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HERALD (Health Economics using Routine Anonymised Linked Data) / Muhammad J Husain; Sinead Brophy; Steven Macey; Leila M Pinder; Mark D Atkinson; Roxanne Cooksey; Ceri J Phillips; Stefan Siebert
BMC Medical Informatics and Decision Making, Volume: 12, Issue: 1
Swansea University Author: Cooksey, Roxanne
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AbstractBackground: Health economic analysis traditionally relies on patient derived questionnaire data, routine datasets and outcome data from experimental randomised control trials or clinical studies. These datasets are generally used as distinct datasets. Herein, we outline the potential of link...
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AbstractBackground: Health economic analysis traditionally relies on patient derived questionnaire data, routine datasets and outcome data from experimental randomised control trials or clinical studies. These datasets are generally used as distinct datasets. Herein, we outline the potential of linking these datasets to give a unified, joined-up data-resource to be used in health economic analysis.Method: The linkage of individual level data from questionnaires with routinely-captured health care data allows the entire patient journey to be mapped both retrospectively and prospectively. We illustrate this with examples from an Ankylosing Spondylitis (AS) cohort by linking patient reported study data with the routinely collected general practitioner (GP) data, inpatient (IP), outpatient (OP) and Accident and Emergency datasets in Wales. The linked data system allows (1) retrospective and prospective tracking of patient pathways through multiple healthcare facilities; (2) validation and clarification of patient-reported recall data, complementing the questionnaire/routine data information; (3) obtaining objective measures of the costs of chronic conditions for a longer time period, and during the pre-diagnosis period; (4) assessment of health service usage, referral histories, prescribed drugs and co-morbidities; and (5) profiling and stratification of patients relating to disease manifestation, lifestyles, co-morbidities, and associated costs.Results: Using the GP data system we tracked 183 AS patients retrospectively and prospectively from the date of questionnaire completion to gather the following information: (a) number of GP events; (b) presence of a GP ‘drug’ read codes; and (c) the presence of a GP ‘diagnostic’ read codes. We tracked 236 and 296 AS patients through the OP and IP data systems respectively to count the number of OP visits and IP admissions and duration.Results are presented under several patient stratification schemes based on disease severity, functions, age, sex and disease symptom onsetConclusion: The linked data system offers unique opportunities for enhanced longitudinal health economic analysis not possible through the use of traditional isolated datasets. Additionally, this data linkage provides important information to improve diagnostic and referral pathways and thus maximises clinical efficiency.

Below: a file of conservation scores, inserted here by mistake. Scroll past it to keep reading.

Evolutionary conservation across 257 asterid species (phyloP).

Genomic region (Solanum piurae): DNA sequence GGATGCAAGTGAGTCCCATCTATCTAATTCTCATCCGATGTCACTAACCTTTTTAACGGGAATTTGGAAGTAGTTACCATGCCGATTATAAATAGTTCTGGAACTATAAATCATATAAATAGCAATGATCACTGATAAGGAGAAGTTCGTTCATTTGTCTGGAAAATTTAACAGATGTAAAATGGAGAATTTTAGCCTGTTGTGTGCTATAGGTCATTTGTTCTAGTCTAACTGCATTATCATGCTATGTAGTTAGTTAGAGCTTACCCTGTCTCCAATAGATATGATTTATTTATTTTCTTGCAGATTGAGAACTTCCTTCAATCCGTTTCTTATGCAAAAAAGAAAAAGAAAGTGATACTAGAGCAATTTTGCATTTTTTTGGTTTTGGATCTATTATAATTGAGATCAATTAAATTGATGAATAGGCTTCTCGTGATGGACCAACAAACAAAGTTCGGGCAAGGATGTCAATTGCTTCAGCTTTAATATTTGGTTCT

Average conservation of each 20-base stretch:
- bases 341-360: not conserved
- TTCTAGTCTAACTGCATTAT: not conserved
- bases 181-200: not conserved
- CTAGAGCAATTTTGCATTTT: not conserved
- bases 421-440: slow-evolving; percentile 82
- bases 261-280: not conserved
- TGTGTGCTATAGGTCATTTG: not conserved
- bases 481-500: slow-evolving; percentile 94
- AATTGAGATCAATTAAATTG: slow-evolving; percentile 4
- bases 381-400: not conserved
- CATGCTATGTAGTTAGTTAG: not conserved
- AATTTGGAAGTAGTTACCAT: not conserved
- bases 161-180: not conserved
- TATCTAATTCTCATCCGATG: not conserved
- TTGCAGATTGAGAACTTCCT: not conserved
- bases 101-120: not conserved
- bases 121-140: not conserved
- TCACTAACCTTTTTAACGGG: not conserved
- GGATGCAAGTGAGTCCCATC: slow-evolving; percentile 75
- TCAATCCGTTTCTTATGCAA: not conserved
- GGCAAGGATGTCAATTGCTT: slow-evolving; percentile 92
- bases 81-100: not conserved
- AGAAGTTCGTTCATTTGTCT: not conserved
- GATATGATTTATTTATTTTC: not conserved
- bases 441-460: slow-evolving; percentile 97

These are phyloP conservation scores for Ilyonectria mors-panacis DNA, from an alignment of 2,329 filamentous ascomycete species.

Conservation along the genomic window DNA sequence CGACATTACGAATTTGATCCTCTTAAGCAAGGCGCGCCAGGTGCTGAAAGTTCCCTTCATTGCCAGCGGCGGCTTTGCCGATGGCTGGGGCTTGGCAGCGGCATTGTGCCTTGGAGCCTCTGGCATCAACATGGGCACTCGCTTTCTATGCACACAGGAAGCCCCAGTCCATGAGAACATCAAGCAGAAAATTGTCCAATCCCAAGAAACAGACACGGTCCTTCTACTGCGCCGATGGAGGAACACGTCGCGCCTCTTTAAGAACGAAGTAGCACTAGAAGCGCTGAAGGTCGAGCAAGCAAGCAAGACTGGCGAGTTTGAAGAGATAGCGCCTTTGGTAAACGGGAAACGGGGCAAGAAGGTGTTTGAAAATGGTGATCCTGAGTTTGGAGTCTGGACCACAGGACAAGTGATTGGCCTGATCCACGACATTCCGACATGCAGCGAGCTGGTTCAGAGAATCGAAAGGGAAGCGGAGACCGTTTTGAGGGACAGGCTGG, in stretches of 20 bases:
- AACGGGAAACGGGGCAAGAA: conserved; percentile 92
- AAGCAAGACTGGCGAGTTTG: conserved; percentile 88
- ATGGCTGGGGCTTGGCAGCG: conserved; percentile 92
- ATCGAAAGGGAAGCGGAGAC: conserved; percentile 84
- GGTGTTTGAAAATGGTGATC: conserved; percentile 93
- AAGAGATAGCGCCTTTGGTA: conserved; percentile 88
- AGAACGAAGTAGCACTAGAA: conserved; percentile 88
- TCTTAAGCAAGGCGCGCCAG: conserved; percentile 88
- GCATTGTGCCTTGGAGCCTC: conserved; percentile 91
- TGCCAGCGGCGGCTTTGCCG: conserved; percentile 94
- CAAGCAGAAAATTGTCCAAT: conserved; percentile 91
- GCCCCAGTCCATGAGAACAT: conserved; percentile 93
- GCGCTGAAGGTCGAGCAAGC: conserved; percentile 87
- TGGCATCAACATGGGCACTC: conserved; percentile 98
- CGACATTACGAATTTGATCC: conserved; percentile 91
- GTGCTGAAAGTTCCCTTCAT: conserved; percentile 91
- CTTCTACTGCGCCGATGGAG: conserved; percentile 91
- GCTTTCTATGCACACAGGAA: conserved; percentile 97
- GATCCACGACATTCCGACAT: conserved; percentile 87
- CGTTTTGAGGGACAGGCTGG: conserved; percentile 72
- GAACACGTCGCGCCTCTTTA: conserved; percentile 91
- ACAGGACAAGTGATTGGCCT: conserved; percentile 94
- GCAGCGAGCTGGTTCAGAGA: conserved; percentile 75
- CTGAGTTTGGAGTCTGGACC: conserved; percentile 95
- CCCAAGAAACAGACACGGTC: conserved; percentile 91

Swansea University Medical School